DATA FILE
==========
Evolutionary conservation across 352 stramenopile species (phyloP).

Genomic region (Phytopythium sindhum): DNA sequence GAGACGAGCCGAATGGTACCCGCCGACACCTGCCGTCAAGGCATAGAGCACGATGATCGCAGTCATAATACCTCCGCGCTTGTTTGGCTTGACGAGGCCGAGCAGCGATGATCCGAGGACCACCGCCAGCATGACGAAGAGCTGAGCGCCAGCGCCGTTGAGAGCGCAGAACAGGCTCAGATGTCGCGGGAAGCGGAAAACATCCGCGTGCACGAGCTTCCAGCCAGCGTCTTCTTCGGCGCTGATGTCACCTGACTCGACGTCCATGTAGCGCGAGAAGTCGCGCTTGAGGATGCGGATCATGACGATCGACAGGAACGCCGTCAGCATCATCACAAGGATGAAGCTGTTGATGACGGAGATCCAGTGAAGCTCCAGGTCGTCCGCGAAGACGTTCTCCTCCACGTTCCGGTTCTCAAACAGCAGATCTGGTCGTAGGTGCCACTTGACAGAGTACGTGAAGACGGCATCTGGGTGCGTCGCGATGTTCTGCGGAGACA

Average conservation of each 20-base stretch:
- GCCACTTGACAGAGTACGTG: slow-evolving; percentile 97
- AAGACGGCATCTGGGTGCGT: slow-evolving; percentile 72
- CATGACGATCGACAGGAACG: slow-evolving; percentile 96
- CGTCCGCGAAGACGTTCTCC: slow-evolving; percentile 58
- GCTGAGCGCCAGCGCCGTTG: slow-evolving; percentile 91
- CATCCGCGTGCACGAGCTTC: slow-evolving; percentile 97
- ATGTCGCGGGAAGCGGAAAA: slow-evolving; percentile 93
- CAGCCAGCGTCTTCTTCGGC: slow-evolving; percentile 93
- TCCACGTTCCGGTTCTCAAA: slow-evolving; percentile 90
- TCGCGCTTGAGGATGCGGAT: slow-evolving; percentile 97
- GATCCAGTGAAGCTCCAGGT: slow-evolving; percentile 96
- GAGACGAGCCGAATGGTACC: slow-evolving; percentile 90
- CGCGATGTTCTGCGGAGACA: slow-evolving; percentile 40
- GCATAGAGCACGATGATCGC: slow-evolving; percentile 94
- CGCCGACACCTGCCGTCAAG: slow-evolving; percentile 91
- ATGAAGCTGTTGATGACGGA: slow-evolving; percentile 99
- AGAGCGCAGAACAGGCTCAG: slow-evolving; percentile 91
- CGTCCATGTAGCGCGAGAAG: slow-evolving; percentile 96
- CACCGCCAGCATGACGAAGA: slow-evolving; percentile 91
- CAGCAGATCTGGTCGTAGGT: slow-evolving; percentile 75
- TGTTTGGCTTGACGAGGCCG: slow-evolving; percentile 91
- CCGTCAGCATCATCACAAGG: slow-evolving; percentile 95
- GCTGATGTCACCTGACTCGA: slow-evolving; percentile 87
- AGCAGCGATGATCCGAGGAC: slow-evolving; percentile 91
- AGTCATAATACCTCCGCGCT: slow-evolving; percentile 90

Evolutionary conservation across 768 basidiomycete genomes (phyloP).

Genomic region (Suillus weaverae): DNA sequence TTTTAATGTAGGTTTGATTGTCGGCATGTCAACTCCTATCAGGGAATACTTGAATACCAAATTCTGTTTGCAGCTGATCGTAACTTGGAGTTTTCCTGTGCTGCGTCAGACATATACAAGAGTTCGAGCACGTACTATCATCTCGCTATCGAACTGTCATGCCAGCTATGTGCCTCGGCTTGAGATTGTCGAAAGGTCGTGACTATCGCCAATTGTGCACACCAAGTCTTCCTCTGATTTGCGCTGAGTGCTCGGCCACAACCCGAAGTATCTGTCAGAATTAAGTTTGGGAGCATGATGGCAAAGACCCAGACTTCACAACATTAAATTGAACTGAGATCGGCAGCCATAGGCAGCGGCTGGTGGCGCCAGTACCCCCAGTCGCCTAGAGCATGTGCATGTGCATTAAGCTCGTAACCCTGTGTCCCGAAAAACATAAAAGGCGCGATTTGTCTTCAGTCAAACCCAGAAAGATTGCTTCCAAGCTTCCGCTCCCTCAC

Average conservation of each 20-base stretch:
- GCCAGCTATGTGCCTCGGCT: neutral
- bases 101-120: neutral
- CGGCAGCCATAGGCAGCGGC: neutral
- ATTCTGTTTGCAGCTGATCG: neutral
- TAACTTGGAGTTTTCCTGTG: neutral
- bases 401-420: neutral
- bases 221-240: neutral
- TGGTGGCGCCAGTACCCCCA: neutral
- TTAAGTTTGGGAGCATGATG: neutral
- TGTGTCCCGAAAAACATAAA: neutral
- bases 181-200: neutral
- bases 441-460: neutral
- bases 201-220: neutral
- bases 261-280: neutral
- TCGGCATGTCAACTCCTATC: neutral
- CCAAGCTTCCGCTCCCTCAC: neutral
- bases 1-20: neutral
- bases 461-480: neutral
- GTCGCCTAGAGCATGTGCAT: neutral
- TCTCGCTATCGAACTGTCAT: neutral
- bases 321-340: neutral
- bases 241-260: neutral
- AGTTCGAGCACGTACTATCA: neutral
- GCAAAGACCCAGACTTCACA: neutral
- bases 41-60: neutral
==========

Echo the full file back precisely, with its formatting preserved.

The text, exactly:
Evolutionary conservation across 352 stramenopile species (phyloP).

Genomic region (Phytopythium sindhum): DNA sequence GAGACGAGCCGAATGGTACCCGCCGACACCTGCCGTCAAGGCATAGAGCACGATGATCGCAGTCATAATACCTCCGCGCTTGTTTGGCTTGACGAGGCCGAGCAGCGATGATCCGAGGACCACCGCCAGCATGACGAAGAGCTGAGCGCCAGCGCCGTTGAGAGCGCAGAACAGGCTCAGATGTCGCGGGAAGCGGAAAACATCCGCGTGCACGAGCTTCCAGCCAGCGTCTTCTTCGGCGCTGATGTCACCTGACTCGACGTCCATGTAGCGCGAGAAGTCGCGCTTGAGGATGCGGATCATGACGATCGACAGGAACGCCGTCAGCATCATCACAAGGATGAAGCTGTTGATGACGGAGATCCAGTGAAGCTCCAGGTCGTCCGCGAAGACGTTCTCCTCCACGTTCCGGTTCTCAAACAGCAGATCTGGTCGTAGGTGCCACTTGACAGAGTACGTGAAGACGGCATCTGGGTGCGTCGCGATGTTCTGCGGAGACA

Average conservation of each 20-base stretch:
- GCCACTTGACAGAGTACGTG: slow-evolving; percentile 97
- AAGACGGCATCTGGGTGCGT: slow-evolving; percentile 72
- CATGACGATCGACAGGAACG: slow-evolving; percentile 96
- CGTCCGCGAAGACGTTCTCC: slow-evolving; percentile 58
- GCTGAGCGCCAGCGCCGTTG: slow-evolving; percentile 91
- CATCCGCGTGCACGAGCTTC: slow-evolving; percentile 97
- ATGTCGCGGGAAGCGGAAAA: slow-evolving; percentile 93
- CAGCCAGCGTCTTCTTCGGC: slow-evolving; percentile 93
- TCCACGTTCCGGTTCTCAAA: slow-evolving; percentile 90
- TCGCGCTTGAGGATGCGGAT: slow-evolving; percentile 97
- GATCCAGTGAAGCTCCAGGT: slow-evolving; percentile 96
- GAGACGAGCCGAATGGTACC: slow-evolving; percentile 90
- CGCGATGTTCTGCGGAGACA: slow-evolving; percentile 40
- GCATAGAGCACGATGATCGC: slow-evolving; percentile 94
- CGCCGACACCTGCCGTCAAG: slow-evolving; percentile 91
- ATGAAGCTGTTGATGACGGA: slow-evolving; percentile 99
- AGAGCGCAGAACAGGCTCAG: slow-evolving; percentile 91
- CGTCCATGTAGCGCGAGAAG: slow-evolving; percentile 96
- CACCGCCAGCATGACGAAGA: slow-evolving; percentile 91
- CAGCAGATCTGGTCGTAGGT: slow-evolving; percentile 75
- TGTTTGGCTTGACGAGGCCG: slow-evolving; percentile 91
- CCGTCAGCATCATCACAAGG: slow-evolving; percentile 95
- GCTGATGTCACCTGACTCGA: slow-evolving; percentile 87
- AGCAGCGATGATCCGAGGAC: slow-evolving; percentile 91
- AGTCATAATACCTCCGCGCT: slow-evolving; percentile 90

Evolutionary conservation across 768 basidiomycete genomes (phyloP).

Genomic region (Suillus weaverae): DNA sequence TTTTAATGTAGGTTTGATTGTCGGCATGTCAACTCCTATCAGGGAATACTTGAATACCAAATTCTGTTTGCAGCTGATCGTAACTTGGAGTTTTCCTGTGCTGCGTCAGACATATACAAGAGTTCGAGCACGTACTATCATCTCGCTATCGAACTGTCATGCCAGCTATGTGCCTCGGCTTGAGATTGTCGAAAGGTCGTGACTATCGCCAATTGTGCACACCAAGTCTTCCTCTGATTTGCGCTGAGTGCTCGGCCACAACCCGAAGTATCTGTCAGAATTAAGTTTGGGAGCATGATGGCAAAGACCCAGACTTCACAACATTAAATTGAACTGAGATCGGCAGCCATAGGCAGCGGCTGGTGGCGCCAGTACCCCCAGTCGCCTAGAGCATGTGCATGTGCATTAAGCTCGTAACCCTGTGTCCCGAAAAACATAAAAGGCGCGATTTGTCTTCAGTCAAACCCAGAAAGATTGCTTCCAAGCTTCCGCTCCCTCAC

Average conservation of each 20-base stretch:
- GCCAGCTATGTGCCTCGGCT: neutral
- bases 101-120: neutral
- CGGCAGCCATAGGCAGCGGC: neutral
- ATTCTGTTTGCAGCTGATCG: neutral
- TAACTTGGAGTTTTCCTGTG: neutral
- bases 401-420: neutral
- bases 221-240: neutral
- TGGTGGCGCCAGTACCCCCA: neutral
- TTAAGTTTGGGAGCATGATG: neutral
- TGTGTCCCGAAAAACATAAA: neutral
- bases 181-200: neutral
- bases 441-460: neutral
- bases 201-220: neutral
- bases 261-280: neutral
- TCGGCATGTCAACTCCTATC: neutral
- CCAAGCTTCCGCTCCCTCAC: neutral
- bases 1-20: neutral
- bases 461-480: neutral
- GTCGCCTAGAGCATGTGCAT: neutral
- TCTCGCTATCGAACTGTCAT: neutral
- bases 321-340: neutral
- bases 241-260: neutral
- AGTTCGAGCACGTACTATCA: neutral
- GCAAAGACCCAGACTTCACA: neutral
- bases 41-60: neutral